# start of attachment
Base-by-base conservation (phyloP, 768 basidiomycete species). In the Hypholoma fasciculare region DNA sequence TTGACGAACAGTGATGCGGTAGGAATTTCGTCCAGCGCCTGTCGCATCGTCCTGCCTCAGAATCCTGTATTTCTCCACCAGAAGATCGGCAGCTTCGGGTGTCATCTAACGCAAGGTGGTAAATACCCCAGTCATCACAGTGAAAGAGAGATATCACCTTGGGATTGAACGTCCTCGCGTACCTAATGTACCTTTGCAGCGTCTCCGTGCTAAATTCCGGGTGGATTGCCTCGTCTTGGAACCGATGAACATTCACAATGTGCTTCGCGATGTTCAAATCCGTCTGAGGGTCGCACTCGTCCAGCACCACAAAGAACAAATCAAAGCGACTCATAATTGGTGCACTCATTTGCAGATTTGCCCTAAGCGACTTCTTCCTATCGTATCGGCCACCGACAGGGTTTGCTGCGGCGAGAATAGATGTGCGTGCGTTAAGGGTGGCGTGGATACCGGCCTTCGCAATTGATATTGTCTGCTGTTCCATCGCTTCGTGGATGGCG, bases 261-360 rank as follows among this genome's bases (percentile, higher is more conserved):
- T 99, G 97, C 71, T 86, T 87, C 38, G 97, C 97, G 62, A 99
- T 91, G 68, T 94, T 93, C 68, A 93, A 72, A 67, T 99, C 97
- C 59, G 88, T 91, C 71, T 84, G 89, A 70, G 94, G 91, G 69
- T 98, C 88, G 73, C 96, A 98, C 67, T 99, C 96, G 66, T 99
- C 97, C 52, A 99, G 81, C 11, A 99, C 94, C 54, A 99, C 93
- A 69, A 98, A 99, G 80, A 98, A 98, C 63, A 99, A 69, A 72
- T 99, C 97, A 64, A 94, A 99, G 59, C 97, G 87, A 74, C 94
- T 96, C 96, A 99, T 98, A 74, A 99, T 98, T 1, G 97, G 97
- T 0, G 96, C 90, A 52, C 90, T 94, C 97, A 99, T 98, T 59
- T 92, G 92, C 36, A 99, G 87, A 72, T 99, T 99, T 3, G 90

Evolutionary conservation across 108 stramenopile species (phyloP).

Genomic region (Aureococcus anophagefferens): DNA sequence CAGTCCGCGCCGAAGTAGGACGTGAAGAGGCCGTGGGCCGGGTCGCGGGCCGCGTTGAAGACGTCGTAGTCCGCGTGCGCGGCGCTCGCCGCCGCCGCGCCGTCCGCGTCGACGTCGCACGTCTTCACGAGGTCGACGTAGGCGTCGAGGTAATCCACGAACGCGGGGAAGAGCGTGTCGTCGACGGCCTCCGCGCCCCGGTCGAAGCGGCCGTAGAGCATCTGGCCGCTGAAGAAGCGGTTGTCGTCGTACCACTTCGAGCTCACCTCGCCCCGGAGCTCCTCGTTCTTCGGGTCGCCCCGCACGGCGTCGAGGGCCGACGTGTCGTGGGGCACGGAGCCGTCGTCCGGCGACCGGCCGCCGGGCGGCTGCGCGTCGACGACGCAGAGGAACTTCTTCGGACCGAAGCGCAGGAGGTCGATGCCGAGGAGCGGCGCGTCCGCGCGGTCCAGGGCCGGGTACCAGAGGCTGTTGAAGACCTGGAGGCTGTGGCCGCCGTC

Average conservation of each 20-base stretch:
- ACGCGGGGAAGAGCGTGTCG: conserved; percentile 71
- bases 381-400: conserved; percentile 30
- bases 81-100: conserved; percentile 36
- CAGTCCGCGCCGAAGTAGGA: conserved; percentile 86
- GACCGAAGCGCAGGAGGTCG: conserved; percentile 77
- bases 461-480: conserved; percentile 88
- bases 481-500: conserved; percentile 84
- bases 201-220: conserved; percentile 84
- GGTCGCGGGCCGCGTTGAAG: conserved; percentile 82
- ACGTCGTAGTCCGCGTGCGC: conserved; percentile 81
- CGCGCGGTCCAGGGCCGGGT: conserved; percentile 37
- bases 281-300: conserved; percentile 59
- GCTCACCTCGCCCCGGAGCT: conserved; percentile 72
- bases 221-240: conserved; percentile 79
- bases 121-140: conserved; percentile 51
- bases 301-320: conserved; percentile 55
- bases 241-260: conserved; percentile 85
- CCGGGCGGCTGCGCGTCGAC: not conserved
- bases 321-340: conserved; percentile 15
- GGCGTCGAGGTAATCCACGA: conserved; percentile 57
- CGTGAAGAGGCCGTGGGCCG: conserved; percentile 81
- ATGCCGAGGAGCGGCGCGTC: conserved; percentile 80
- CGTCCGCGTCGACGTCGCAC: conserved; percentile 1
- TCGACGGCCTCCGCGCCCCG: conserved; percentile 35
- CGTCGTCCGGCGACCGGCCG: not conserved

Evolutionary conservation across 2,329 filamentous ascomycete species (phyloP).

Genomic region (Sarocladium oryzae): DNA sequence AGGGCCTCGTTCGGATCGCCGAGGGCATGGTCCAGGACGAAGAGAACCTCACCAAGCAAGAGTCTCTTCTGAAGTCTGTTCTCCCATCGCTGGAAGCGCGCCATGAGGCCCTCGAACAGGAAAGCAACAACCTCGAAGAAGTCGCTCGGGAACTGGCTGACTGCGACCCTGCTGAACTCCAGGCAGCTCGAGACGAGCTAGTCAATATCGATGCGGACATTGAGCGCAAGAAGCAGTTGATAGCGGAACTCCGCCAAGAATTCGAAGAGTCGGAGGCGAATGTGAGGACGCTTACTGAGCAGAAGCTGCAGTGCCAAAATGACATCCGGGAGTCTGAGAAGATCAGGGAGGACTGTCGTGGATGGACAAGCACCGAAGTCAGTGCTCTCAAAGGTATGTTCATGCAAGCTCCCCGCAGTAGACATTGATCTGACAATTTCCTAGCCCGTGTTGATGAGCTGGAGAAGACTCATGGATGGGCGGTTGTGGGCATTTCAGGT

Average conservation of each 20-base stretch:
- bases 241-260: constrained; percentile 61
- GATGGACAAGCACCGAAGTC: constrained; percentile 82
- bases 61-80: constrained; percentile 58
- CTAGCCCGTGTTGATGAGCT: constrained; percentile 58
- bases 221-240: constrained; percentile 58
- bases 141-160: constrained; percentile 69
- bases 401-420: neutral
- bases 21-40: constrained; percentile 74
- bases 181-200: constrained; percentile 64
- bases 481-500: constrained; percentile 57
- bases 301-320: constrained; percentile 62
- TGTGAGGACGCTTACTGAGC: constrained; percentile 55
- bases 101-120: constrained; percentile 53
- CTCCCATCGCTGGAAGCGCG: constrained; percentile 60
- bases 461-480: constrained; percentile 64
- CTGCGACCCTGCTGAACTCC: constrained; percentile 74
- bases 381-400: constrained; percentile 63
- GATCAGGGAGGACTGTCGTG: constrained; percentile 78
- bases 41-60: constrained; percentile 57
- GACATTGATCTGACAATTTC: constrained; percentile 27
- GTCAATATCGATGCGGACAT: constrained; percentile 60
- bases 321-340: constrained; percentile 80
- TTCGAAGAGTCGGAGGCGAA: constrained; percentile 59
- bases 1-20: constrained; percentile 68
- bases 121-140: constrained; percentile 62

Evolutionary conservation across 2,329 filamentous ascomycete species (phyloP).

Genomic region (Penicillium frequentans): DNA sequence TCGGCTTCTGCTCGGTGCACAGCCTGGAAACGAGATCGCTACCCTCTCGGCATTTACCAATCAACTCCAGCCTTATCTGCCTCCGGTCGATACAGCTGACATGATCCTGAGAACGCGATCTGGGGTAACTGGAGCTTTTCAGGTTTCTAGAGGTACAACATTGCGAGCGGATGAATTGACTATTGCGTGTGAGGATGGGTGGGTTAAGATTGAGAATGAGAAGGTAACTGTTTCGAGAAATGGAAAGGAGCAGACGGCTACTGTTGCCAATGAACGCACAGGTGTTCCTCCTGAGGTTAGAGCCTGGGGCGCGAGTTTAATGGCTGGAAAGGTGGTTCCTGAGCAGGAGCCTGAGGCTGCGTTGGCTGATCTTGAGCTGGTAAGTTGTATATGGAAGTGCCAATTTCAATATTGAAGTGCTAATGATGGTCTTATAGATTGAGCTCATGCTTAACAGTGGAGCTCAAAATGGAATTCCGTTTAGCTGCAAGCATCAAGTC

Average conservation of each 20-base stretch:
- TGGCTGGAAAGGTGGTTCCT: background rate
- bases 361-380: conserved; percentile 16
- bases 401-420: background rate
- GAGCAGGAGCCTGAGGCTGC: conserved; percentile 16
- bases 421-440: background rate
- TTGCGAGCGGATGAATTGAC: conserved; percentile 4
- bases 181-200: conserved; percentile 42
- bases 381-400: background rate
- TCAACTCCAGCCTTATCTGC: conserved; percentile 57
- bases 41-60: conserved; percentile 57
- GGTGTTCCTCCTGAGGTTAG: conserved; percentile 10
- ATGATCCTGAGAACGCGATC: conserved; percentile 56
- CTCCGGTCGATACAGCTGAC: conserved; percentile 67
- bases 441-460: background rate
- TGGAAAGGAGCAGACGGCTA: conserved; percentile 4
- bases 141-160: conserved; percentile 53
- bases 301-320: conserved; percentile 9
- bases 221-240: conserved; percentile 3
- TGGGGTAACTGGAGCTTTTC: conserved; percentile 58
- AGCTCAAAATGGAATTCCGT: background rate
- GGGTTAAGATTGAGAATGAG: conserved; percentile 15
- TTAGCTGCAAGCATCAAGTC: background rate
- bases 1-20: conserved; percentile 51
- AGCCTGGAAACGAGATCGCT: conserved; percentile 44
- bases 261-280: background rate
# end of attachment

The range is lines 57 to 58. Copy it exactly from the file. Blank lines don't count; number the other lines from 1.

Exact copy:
- bases 461-480: constrained; percentile 64
- CTGCGACCCTGCTGAACTCC: constrained; percentile 74